I wanted a four-legged dragon, so here is the Prismatic Dragon!
I wanted the legs to be like crystals growing out. It looks like how I was wanting, and I thought of naming him “Crystal Dragon”. That seemed kind of generic. The wings also look like light rays, so I went with Prismatic Dragon.
When I decided to add toes, the shift made the wings much larger (relatively). For the bombastic increase, I decided to call this one Effulgent Dragon.
Besides the toes and giant wings, he has a tail like a spear. I also didn’t thin the neck, so he has a more proud countenance.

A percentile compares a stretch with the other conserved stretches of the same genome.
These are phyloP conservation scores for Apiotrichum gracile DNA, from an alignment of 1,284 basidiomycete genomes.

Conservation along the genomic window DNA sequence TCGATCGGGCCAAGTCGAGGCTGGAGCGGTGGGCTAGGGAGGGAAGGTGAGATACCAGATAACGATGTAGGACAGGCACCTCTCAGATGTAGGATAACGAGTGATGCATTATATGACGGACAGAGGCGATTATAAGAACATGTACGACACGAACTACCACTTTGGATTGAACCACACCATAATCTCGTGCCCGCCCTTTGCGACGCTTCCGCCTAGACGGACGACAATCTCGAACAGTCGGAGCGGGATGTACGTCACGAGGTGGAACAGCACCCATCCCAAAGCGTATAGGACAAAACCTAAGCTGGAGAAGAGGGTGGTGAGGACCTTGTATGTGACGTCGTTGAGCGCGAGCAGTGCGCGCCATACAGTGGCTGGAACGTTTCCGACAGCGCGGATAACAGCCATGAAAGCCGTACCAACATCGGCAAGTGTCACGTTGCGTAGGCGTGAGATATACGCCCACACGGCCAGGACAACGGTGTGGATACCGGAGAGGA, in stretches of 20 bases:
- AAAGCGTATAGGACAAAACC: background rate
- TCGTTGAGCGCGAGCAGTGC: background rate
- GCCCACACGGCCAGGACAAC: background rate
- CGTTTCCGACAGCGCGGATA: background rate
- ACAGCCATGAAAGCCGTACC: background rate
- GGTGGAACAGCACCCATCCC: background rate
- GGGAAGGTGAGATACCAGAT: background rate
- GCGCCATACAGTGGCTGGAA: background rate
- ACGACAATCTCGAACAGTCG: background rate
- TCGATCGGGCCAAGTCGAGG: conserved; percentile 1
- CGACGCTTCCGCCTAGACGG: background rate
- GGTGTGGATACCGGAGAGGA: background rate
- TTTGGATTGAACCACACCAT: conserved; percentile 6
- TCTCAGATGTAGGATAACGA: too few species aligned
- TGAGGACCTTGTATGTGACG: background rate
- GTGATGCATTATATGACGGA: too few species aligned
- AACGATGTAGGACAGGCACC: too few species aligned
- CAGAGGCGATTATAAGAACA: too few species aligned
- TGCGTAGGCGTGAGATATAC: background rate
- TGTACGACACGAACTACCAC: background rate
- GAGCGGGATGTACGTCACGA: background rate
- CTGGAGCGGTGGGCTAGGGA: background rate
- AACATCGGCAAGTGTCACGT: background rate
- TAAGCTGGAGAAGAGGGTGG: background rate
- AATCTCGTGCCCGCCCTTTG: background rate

Issue 128’s Challenge (#72) is a Horned Owl by Naoyuki Yada. It’s a pretty stately horned owl, but you’ll have to google it to see that. I’ve struck yet again, making a more cartoonish version than the original. This one sort of looks like it could be in an anime.
Two things occur to me: most of the details of this are pretty clearly displayed in only a couple of photos, and if I looked at the reference models more when making these, they’d look more like they’re supposed to.
For the first, here are some pics with different lightings and some zooms. For the second, it’s probably more artistic to have your own interpretation of a crease pattern. Plus, I like cute models.
This is one I came up with awhile ago, my favourite Egyptian god, Thoth! I thought I had already posted him, but apparently not, oops.